A Deep Dive Into Strings in Rust

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A Deep Dive Into Strings in Rust


3 min read

In many programming languages, manipulating strings is a crucial aspect of writing applications. The Rust programming language, known for its performance and safety, is no different. This article provides an in-depth exploration of strings in Rust, including the special notations and "tricks" that could simplify your coding experience.

Understanding Basic Strings in Rust

At its most basic level, a string in Rust is represented as a sequence of Unicode scalar values encoded as a stream of UTF-8 bytes. Strings are created using double quotes "".

let s = "Hello, World!";

In this code snippet, s is a string that contains the text "Hello, World!".

String Literals and String Slices

In Rust, a string literal is a slice (&str) that points to a specific section of our program's binary output – which is read-only and thus immutable. This is also why string literals are sometimes referred to as 'static strings'.

let s: &'static str = "Hello, World!";

Here, s is a string slice pointing to the string literal "Hello, World!".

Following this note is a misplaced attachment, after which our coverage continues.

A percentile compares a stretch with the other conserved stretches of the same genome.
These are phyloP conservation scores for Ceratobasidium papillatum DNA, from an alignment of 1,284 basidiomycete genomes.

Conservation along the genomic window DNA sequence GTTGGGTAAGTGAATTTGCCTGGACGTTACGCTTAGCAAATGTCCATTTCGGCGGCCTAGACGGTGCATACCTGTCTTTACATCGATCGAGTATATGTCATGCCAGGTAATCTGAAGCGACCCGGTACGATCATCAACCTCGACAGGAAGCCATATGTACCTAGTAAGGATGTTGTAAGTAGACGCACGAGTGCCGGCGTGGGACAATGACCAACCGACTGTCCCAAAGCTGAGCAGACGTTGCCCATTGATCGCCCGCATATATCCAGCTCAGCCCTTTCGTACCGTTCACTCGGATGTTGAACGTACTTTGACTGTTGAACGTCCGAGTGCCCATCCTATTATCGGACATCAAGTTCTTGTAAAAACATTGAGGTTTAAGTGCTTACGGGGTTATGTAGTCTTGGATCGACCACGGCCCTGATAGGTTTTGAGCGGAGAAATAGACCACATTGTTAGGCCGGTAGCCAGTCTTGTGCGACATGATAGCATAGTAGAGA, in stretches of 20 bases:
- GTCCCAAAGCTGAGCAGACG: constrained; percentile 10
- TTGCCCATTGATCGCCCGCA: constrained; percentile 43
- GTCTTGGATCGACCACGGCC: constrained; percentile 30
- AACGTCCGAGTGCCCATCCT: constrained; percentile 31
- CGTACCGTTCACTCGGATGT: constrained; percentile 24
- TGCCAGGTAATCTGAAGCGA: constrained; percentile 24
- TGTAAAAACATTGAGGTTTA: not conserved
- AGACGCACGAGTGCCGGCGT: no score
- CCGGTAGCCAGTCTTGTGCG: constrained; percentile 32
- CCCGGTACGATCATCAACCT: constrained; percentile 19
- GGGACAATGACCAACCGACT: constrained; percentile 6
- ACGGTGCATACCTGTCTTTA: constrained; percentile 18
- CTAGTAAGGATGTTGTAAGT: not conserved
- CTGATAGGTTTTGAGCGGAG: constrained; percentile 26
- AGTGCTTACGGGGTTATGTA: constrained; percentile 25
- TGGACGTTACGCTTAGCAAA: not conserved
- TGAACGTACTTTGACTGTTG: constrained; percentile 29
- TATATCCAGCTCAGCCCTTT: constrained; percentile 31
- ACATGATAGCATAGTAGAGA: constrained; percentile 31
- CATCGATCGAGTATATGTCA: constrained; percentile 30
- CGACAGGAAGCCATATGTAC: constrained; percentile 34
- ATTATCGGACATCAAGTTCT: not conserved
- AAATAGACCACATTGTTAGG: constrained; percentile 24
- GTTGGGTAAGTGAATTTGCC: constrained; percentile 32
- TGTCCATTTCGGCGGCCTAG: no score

Raw Strings

In Rust, the r before a string literal denotes a raw string. Raw strings ignore all escape characters and print the string as it is. This is helpful when you want to avoid escaping backslashes in your strings, for example, in the case of regular expressions or file paths.

let s = r"C:\Users\YourUser\Documents";

Byte Strings

Rust also has the concept of byte strings. They're similar to text strings, but they're constructed of bytes instead of characters. You can create a byte string by prefixing a string literal with a b.

let bs: &[u8; 4] = b"test"; // bs is a byte array: [116, 101, 115, 116]

Raw Byte Strings

A raw byte string is a combination of raw strings and byte strings. This type of string is useful for including byte sequences that might not be valid UTF-8. A raw byte string is created by prefixing a string literal with br.

let raw_bs = br"\xFF"; // raw_bs is a byte array: [92, 120, 70, 70]

Escaping in Raw Strings

If you need to include quotation marks in a raw string, you can do so by adding additional # symbols on both sides of the string.

let s = r#"This string contains "quotes"."#;

Multiline Raw Strings

Raw strings can be multiline. The content of the string starts at the first line that does not contain only a #.

let s = r####"
This string contains "quotes".
It also spans multiple lines.

Unicode Strings

String literals in Rust can also contain any valid Unicode characters.

let s = "Hello, 世界!";

Character Escapes

Regular (non-raw) string literals support several escape sequences:

  • \\ Backslash

  • \" Double quote

  • \n Newline

  • \r Carriage return

  • \t Tab

  • \0 Null

There are also Unicode escapes:

  • \u{7FFF} Unicode character (variable length, up to 6 digits)

  • \u{1F600} Unicode emoji


In summary, Rust provides powerful and flexible tools for working with strings. From raw and byte strings to Unicode and escape sequences,